Biological control of weeds
CSIRO has been working on the biological control of weeds since the 1920s and now has many active biological control projects underway.
Plant diseases and pests
CSIRO has extensive capabilities in researching, understanding and tackling various insect pests of plants, plant diseases and weeds.
Weeding out the risk of pest plants
More accurate assessments of the environmental risks associated with the release of disease-resistant plants are now possible following CSIRO’s development of a new framework that identifies potential weed pests.
New tool to fast-track genetic gain in sheep
Scientists from CSIRO are part of an international team that today launched a new genomic tool which is set to transform the future selection and breeding of sheep around the world.
CSIRO explores protecting poultry from avian influenza
A three-page article by CSIRO Livestock Industries providing in-depth information on our research aimed at protecting poultry from avian influenza and how CSIRO scientists are exploring gene silencing as a means to this end.
Worm study will help future parasite control
This article from Farming Ahead discusses CSIRO research on genetic and physical variations between different strains of Barber’s pole worm which should help producers develop better management strategies to minimise the impact of this parasite. (3 pages)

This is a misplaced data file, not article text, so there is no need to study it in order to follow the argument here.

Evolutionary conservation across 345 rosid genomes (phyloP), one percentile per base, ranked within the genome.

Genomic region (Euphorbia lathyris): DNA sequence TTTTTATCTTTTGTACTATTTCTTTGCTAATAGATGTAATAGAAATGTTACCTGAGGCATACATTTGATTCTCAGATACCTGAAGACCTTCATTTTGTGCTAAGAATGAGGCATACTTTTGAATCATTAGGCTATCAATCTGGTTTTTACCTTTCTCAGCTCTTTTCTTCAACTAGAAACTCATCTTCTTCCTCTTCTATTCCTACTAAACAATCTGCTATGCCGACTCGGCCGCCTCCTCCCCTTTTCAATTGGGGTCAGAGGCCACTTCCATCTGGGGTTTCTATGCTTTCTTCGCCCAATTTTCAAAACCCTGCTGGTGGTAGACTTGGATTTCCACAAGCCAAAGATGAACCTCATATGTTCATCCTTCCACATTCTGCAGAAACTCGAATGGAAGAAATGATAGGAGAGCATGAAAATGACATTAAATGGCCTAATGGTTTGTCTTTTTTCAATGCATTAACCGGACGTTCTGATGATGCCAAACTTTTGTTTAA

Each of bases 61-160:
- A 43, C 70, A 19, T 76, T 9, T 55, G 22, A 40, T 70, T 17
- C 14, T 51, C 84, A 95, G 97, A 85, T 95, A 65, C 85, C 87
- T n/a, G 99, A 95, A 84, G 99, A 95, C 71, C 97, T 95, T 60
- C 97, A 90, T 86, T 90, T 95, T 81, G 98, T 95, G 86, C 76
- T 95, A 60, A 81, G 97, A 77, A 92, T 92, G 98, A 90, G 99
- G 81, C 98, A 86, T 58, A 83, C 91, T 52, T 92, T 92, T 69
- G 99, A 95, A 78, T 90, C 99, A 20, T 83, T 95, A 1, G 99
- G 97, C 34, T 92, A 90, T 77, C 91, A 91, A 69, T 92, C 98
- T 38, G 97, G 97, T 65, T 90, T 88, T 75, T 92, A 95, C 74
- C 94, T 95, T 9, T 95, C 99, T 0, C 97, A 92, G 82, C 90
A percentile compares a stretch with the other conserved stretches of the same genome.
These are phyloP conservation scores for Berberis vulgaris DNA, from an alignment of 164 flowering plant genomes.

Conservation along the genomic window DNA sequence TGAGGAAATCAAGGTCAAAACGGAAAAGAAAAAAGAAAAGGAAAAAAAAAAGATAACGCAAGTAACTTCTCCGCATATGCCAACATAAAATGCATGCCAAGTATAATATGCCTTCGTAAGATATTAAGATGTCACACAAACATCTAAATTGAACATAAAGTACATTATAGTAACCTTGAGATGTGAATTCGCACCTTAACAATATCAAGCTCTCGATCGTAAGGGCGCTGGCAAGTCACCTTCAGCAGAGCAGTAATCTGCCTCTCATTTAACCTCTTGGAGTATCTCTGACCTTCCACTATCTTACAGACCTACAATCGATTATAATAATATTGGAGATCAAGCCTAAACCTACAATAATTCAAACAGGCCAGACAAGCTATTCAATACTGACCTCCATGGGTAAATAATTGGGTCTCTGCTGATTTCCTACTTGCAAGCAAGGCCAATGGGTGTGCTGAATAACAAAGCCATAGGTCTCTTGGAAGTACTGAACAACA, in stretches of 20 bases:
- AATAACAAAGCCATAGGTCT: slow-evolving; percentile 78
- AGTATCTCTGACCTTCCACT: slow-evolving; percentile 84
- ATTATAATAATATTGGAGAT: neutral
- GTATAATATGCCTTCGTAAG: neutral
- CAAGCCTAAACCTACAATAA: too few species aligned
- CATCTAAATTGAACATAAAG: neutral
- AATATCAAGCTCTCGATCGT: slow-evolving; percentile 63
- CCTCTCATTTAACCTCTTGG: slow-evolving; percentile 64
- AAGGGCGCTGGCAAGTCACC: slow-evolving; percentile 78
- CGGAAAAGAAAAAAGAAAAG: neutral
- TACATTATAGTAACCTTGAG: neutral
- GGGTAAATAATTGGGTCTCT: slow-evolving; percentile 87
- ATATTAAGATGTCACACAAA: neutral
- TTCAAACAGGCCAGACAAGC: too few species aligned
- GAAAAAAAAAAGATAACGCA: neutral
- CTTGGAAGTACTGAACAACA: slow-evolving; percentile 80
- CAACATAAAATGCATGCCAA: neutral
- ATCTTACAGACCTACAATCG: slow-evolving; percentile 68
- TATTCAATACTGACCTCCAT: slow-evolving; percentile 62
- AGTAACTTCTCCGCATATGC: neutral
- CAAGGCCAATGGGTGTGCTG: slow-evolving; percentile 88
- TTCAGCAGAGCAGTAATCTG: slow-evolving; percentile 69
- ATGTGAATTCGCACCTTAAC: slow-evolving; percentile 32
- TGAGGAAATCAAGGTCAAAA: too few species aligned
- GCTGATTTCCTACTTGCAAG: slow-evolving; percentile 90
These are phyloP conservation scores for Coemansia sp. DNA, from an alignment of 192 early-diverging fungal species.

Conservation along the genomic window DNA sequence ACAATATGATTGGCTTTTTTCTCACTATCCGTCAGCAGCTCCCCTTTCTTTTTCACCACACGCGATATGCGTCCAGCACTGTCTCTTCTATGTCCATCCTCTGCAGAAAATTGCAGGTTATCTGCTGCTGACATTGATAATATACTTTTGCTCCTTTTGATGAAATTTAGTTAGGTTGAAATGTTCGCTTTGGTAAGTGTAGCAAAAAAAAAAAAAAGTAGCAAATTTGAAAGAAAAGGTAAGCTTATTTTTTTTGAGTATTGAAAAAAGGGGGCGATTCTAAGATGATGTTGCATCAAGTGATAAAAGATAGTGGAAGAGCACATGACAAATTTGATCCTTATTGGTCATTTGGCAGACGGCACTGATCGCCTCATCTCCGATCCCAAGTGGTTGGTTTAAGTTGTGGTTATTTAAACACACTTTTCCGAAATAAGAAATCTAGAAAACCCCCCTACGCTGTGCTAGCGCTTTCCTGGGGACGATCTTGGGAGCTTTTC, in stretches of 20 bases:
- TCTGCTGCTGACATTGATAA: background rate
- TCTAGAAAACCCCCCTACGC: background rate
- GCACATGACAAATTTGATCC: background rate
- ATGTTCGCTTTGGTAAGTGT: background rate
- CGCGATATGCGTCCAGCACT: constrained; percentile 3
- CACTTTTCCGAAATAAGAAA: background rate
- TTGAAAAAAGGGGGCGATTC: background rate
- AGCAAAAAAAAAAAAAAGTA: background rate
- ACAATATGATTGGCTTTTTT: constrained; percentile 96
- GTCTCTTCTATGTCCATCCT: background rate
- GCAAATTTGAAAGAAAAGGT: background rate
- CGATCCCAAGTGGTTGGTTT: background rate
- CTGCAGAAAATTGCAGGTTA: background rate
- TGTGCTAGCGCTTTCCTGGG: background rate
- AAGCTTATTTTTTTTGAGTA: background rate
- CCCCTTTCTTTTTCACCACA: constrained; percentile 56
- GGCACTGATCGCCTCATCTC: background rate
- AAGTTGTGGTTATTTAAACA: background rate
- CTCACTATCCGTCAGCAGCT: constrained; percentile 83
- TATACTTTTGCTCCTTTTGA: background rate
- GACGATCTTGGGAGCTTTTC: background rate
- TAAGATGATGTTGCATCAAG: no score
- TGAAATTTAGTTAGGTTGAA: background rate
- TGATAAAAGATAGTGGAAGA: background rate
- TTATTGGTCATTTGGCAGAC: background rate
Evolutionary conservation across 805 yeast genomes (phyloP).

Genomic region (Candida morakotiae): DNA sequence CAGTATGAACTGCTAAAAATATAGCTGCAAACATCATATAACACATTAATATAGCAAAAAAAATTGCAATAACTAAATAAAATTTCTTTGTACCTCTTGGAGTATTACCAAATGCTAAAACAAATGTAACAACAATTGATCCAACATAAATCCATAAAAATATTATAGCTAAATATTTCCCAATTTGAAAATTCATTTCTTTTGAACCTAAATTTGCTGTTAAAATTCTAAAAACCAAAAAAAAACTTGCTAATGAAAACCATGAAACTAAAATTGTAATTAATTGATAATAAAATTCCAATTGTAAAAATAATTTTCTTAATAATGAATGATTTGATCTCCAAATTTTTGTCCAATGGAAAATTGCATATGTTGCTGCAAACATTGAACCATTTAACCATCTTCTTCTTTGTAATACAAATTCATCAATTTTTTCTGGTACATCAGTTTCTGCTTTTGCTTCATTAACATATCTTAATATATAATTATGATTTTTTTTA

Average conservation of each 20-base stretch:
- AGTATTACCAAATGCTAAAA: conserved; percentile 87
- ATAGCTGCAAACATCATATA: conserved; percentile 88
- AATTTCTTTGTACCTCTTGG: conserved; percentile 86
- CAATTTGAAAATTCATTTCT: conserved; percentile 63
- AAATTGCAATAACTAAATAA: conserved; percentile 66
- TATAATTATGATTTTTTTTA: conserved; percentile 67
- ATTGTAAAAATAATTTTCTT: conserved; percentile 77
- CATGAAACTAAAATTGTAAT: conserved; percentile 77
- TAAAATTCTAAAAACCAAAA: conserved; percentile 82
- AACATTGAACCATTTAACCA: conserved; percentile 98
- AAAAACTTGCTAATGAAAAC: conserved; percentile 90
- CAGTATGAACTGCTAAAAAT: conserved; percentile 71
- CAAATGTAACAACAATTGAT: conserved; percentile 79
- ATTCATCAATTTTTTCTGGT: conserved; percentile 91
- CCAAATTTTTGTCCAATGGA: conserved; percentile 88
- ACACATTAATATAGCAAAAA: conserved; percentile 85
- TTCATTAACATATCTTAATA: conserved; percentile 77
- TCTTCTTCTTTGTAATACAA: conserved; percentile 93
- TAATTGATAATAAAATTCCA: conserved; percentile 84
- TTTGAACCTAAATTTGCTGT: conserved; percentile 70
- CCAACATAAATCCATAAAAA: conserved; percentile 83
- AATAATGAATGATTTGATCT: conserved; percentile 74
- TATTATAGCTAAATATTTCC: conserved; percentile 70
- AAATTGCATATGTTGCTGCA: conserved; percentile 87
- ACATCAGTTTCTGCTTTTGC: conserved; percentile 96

War on willows
This fact sheet details how CSIRO Plant Industry scientists are researching seed dispersal and polination strategies of one of the most agrresive willow species in Australia to help land managers control invasion in riverbank areas. (2 pages)
Protecting germinating grain crops in southern Australia
This article from Farming Ahead looks at control of pests of germinating crops of cereals, oilseeds and legumes which provide exports worth more than A$6 billion to Australia but cost growers several hundred million dollars each year controlling pests of seedlings. (5 pages)
Bats natural hosts of SARS virus
Collaborative research involving scientists in Australia, China and the US concludes, in a paper published in Science, that bats are highly likely to be the natural host of the virus responsible for severe acute respiratory syndrome (SARS).
Protecting Tasmania’s salmon industry (Podcast 16 Aug 2007)
Tasmania is renowned for its Atlantic salmon, but the fish are under attack from amoebic gill disease and in this podast Dr Mathew Cook, from CSIRO and the Food Futures Flagship, talks about a new a vaccine designed to boost the productivity of Tasmania’s A$230 million a year Atlantic salmon industry. (4:53)
CSIRO has the capability to create recombinant antibody and peptide-based reagents for innovative diagnostic and therapeutic applications.